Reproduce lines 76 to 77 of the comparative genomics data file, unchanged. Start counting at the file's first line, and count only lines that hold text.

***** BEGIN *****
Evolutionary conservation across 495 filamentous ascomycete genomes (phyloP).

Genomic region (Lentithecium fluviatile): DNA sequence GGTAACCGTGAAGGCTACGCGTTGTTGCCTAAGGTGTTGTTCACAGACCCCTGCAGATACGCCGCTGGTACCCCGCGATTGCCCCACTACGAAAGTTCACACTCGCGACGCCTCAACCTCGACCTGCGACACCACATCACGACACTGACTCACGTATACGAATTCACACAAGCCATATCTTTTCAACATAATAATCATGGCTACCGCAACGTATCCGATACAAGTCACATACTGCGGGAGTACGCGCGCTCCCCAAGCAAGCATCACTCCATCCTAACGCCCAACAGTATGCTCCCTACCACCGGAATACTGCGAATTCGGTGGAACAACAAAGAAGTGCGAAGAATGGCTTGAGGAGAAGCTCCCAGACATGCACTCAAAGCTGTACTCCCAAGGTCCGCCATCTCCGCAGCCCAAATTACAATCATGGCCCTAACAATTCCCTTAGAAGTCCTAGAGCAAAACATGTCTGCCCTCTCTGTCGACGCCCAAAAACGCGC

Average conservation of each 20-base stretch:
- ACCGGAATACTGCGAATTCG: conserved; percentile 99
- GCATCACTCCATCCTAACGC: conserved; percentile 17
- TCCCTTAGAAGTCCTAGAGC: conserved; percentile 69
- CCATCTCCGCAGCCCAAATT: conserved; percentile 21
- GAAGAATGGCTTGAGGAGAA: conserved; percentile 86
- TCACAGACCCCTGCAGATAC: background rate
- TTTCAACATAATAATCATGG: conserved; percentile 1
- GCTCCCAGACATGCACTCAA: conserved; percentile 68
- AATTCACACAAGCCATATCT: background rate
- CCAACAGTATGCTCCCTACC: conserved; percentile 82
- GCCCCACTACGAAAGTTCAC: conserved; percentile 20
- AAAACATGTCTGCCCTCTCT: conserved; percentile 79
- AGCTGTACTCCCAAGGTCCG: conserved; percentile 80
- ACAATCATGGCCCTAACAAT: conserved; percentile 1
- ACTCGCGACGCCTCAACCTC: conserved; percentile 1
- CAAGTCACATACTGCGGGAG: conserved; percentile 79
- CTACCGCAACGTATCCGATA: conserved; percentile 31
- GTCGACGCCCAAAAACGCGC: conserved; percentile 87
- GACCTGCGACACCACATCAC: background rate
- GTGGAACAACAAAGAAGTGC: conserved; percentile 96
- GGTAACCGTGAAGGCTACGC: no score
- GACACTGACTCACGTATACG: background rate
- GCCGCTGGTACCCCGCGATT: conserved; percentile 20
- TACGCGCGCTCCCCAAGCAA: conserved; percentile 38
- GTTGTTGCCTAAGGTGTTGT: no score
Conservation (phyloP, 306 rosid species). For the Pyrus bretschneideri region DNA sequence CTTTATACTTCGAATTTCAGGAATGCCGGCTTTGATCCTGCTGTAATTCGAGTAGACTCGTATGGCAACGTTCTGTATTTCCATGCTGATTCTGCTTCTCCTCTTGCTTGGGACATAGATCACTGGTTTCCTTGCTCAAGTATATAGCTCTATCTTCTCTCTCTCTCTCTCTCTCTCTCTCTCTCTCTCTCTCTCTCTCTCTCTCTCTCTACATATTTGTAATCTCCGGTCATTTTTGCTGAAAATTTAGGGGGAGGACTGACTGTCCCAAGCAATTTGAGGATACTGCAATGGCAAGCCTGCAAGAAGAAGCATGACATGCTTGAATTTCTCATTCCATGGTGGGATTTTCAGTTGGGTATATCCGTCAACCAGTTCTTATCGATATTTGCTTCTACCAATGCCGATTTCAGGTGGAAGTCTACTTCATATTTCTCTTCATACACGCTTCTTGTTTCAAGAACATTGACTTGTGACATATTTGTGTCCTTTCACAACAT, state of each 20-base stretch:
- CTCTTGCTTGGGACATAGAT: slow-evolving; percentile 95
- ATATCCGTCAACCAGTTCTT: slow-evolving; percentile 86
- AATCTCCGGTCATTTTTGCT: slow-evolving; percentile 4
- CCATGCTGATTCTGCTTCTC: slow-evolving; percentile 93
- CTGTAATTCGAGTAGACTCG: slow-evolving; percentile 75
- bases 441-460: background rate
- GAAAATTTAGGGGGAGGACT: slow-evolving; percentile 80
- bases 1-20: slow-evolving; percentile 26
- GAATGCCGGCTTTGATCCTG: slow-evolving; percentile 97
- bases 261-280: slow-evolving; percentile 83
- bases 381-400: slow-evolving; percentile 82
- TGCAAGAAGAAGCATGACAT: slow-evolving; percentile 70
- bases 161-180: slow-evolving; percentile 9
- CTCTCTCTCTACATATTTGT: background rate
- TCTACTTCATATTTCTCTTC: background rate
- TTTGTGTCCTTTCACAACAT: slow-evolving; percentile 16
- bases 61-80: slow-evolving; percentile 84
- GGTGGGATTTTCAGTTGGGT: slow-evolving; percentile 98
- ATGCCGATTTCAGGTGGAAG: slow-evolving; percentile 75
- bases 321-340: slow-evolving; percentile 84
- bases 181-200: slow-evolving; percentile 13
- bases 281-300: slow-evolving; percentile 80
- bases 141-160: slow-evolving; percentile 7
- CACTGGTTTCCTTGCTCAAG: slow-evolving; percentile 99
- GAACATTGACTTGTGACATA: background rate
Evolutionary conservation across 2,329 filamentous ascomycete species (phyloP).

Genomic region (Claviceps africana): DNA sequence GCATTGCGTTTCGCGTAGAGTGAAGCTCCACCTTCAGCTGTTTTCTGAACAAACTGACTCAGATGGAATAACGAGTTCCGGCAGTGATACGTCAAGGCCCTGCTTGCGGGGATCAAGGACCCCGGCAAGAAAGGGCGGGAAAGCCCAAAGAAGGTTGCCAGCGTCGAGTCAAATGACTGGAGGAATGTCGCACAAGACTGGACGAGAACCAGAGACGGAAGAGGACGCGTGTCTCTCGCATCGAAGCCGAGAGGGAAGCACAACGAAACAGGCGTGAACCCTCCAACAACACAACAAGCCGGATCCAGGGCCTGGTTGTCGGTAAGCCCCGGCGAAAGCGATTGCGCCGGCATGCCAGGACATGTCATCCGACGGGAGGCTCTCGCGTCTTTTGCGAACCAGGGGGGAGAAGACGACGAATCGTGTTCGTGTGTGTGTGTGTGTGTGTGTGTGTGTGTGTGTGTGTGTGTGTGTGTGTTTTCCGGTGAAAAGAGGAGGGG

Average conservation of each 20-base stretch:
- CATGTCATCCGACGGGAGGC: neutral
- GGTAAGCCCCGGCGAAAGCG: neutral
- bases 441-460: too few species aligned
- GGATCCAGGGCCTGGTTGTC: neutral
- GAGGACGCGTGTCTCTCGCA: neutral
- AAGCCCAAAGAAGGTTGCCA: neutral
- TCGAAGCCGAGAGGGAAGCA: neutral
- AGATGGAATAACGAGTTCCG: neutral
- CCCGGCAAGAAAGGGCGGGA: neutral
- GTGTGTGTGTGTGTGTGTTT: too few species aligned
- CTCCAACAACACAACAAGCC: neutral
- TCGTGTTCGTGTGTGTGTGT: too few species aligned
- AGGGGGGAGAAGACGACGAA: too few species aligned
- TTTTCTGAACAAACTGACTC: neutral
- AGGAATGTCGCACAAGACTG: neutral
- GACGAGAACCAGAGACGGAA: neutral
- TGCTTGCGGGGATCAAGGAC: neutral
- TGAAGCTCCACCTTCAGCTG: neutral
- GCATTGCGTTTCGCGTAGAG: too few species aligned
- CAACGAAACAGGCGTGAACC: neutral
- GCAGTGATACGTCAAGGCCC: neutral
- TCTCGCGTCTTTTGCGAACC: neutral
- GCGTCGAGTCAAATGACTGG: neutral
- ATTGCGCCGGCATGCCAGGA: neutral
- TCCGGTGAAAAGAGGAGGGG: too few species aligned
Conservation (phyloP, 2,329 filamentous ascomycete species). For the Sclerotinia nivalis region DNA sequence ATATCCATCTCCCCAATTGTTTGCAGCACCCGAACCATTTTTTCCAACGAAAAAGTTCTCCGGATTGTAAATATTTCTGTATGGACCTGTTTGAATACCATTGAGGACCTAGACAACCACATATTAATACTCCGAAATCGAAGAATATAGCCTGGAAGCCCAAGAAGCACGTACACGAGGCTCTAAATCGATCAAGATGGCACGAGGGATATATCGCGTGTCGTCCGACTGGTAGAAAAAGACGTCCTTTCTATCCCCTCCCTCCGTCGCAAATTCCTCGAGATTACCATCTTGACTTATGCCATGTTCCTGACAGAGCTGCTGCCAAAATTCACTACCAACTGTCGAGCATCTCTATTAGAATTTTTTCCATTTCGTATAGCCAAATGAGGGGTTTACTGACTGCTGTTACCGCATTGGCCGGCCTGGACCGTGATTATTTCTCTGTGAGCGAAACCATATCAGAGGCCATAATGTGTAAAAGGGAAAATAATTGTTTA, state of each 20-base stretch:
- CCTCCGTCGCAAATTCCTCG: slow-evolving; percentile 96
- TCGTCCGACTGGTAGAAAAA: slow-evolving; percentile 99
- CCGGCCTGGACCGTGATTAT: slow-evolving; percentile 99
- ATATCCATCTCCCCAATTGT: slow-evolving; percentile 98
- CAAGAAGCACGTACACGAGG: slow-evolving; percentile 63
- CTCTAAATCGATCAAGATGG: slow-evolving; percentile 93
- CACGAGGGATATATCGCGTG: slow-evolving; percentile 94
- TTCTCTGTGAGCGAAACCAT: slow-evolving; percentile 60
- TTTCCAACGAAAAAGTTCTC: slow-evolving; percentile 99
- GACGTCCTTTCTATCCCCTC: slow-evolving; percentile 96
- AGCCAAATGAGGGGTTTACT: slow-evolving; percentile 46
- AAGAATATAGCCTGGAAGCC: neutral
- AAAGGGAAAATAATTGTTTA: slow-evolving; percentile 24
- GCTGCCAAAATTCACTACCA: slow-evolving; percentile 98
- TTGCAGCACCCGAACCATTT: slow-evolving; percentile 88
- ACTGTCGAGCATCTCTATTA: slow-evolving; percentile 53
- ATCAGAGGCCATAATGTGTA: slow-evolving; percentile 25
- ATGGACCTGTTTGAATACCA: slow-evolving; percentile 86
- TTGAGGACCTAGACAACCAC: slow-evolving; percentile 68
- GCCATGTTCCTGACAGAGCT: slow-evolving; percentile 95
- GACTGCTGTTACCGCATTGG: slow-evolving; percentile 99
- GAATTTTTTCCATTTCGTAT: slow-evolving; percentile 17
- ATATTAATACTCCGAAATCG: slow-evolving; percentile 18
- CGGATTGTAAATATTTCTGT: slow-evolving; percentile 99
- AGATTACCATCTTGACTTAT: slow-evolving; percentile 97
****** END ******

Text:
- GCATTGCGTTTCGCGTAGAG: too few species aligned
- CAACGAAACAGGCGTGAACC: neutral